something, I listen.
Have fun. The game is a lot more enjoyable when you're trying to do more than just make
What I ended up learning was that it's a bad idea to invest in industries you don't
understand, in companies you don't have any control or influence over, or in people you don't
know or trust.
Hopefully, ten years from now people won't even realize we started out selling shoes. They
will just think about Zappos as a place to get the best customer service.
I started making a list of the lessons I learned from playing poker that could also be applied
- Be patient and think long-term.
- The players with the most stamina and focus usually win.
- Differentiate yourself. Do the opposite of what the rest of the table is doing.
- Hope is not a good plan.
For individuals, character is destiny. For organizations, culture is destiny.
Money alone isn't enough to bring happiness... happiness is when you're actually truly ok with
losing everything you have.
Three types of happiness: pleasure, passion, and higher purpose
The pleasure type of happiness is about always chasing the next high. I like to refer to it as
the "Rock Star" type of happiness because it's great if you can have a constant flow of
stimuli, but it's very hard to maintain unless you're living the lifestyle of a rock star. Research
has shown that of the three types of happiness, this is the shortest lasting. As soon as the
source of stimuli goes away, people's happiness levels drop immediately.
The passion type of happiness is also known as flow, where peak performance meets peak
engagement, and time flies by. Research has shown that of the three types of happiness,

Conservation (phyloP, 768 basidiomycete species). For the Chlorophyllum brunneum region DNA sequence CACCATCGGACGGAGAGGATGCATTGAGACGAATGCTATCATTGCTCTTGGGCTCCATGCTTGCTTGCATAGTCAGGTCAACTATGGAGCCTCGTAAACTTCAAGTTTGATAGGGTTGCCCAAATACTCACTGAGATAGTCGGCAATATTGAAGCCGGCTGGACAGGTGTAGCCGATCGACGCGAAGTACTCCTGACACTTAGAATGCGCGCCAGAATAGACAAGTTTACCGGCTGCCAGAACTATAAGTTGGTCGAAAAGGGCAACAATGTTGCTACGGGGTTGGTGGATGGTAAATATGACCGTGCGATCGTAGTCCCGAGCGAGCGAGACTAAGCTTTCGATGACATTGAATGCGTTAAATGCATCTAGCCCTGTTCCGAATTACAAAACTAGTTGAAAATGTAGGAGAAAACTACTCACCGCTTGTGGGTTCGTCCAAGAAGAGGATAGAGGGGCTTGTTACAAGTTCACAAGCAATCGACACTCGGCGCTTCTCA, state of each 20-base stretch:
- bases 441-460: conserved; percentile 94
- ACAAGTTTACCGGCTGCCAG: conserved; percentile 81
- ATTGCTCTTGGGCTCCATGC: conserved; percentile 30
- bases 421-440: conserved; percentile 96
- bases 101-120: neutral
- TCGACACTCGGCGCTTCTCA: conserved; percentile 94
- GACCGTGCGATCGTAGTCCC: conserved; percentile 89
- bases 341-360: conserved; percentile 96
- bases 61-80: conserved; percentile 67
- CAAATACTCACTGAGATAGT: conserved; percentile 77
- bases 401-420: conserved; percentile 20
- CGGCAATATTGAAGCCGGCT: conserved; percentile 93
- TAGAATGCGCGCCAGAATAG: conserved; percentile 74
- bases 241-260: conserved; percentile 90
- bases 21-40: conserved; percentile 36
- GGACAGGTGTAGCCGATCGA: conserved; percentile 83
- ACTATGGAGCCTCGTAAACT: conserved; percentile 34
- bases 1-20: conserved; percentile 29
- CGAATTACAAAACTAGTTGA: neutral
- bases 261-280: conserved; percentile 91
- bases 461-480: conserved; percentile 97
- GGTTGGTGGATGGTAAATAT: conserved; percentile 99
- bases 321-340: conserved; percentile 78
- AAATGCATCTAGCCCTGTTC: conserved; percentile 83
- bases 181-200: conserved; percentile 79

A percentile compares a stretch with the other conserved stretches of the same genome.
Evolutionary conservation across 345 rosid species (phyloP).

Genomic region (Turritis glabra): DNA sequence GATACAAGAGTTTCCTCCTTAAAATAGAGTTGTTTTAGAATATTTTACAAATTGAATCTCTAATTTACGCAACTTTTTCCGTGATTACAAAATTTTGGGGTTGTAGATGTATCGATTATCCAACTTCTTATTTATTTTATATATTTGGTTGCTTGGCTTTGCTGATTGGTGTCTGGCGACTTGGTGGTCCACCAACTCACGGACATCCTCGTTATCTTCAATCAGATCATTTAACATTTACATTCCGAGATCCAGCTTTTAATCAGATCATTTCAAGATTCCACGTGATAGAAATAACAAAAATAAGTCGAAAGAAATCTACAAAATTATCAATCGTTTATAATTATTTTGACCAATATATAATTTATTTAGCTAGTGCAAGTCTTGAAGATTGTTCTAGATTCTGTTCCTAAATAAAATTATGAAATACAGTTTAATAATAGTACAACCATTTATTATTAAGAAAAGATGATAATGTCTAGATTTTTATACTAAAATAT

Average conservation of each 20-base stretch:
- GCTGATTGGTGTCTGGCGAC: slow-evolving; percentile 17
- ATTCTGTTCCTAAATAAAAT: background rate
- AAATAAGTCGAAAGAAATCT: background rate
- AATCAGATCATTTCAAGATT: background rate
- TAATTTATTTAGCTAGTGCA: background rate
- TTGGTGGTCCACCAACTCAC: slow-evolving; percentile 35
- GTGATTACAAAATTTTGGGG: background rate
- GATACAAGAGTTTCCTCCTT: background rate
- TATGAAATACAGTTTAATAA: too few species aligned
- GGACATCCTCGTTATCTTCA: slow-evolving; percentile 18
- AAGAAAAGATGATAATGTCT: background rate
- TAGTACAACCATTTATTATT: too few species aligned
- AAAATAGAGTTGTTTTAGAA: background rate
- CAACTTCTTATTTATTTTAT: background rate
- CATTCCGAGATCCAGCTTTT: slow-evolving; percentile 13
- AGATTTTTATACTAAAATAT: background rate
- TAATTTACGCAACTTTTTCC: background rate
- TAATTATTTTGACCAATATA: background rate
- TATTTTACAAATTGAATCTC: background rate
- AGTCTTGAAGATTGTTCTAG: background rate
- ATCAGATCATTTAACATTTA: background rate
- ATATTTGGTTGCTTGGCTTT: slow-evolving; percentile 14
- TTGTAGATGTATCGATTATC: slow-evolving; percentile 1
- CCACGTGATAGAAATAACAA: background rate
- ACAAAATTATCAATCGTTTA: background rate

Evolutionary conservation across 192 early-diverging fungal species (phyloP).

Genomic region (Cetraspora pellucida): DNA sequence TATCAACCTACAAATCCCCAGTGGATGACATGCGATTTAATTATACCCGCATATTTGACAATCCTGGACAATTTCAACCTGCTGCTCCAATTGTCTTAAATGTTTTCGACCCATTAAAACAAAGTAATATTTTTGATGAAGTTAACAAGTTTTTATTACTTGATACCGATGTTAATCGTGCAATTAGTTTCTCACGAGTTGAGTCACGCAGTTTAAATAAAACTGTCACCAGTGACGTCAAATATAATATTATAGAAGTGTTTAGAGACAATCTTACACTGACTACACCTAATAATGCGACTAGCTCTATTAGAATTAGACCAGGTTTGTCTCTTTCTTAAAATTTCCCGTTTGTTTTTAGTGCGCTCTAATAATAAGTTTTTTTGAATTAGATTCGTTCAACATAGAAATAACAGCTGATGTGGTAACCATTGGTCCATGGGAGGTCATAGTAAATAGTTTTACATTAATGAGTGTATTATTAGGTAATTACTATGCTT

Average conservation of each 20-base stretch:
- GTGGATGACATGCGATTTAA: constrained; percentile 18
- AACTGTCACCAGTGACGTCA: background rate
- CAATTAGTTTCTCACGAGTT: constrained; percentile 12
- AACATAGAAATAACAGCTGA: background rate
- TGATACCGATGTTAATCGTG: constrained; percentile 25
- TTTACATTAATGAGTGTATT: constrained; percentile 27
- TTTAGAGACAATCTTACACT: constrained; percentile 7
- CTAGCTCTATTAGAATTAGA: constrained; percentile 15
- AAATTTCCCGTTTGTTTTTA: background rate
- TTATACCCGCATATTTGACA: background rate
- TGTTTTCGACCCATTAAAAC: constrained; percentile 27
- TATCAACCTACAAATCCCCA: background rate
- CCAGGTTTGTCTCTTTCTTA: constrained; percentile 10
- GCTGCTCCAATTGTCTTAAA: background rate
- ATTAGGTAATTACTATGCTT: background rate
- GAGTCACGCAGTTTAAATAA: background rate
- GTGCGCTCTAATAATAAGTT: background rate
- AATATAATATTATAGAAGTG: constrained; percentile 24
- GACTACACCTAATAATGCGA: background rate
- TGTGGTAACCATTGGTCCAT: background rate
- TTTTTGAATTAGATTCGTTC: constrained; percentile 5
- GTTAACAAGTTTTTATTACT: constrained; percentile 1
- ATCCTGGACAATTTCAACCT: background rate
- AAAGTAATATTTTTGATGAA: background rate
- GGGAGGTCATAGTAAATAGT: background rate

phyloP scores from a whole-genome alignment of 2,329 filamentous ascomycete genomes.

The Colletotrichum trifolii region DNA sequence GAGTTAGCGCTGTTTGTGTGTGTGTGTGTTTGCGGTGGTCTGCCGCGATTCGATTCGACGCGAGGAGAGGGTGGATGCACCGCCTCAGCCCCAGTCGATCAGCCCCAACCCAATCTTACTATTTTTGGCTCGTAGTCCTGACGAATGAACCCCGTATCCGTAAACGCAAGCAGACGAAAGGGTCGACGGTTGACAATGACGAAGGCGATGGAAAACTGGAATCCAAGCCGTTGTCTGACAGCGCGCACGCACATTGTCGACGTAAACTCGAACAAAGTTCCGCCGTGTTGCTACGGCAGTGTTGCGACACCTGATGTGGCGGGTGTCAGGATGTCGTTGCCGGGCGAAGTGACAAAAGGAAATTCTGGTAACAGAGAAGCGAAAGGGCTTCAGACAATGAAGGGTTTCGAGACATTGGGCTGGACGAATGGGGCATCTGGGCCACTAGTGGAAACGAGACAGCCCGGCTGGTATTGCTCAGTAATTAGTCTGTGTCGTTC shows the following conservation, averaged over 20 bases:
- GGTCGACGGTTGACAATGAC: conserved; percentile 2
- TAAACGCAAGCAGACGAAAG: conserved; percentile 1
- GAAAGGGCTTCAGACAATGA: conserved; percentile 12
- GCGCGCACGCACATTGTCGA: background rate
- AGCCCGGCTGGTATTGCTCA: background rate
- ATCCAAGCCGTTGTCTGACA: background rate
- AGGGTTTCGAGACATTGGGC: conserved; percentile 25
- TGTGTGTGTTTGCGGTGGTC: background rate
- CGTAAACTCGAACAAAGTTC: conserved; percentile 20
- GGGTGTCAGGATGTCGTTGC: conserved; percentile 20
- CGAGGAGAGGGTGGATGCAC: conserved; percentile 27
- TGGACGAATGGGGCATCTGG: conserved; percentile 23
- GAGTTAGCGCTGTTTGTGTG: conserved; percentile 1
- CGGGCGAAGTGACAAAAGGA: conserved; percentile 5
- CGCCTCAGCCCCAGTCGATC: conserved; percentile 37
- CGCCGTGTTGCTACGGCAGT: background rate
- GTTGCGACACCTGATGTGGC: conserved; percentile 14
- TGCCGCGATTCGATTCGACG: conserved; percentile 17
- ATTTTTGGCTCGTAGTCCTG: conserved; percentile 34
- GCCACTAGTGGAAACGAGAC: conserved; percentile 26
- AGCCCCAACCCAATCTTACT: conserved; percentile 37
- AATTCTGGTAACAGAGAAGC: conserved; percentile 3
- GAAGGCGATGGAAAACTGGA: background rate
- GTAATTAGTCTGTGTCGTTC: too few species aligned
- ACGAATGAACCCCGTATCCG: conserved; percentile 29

this is the second longest lasting. Professional athletes sometimes refer to this state as
"being in the zone."
The higher-purpose type of happiness is about being part of something bigger than yourself
that has meaning to you. Research has shown that of the three types of happiness, this is
the longest lasting.
Even if someone is great at their job, even if they are a superstar at their job, if they are bad
for our culture, we fire them for that reason alone. And performance reviews are 50 percent
based on whether you're living or inspiring Zappo's culture in others.
Never outsource your core competency.
Ever since selling LinkExchange, I'd committed to living by the philosophy that experiences
were much more important to me than material things. Most people assumed that I would
have gone out and bought a fancy and expensive car, but I was content with my Acura
In The Happiness Hypothesis, author Jonathan Haidt concludes that happiness doesn't come
primarily from within but, rather, from between. This is one of the reasons why we place so
much emphasis on company culture at Zappos.
Without conscious and deliberate effort, inertia always wins.
When people call our call center, our reps don't have scripts, and they don't try to up-sell.
They are just judged on whether they go above and beyond for the customer and really
deliver a kind of personal service and emotional connection with our customers.
We learned a great lesson: If you just focus on making sure that your product or service
continually WOWs people, eventually the press will find out about it.
I've also always been an avid book reader. At Zappos, we encourage our employees to read
books from our library to help them grow, both personally and professionally. There are many
books that have influenced our thinking at Zappos and helped us to get where we are today.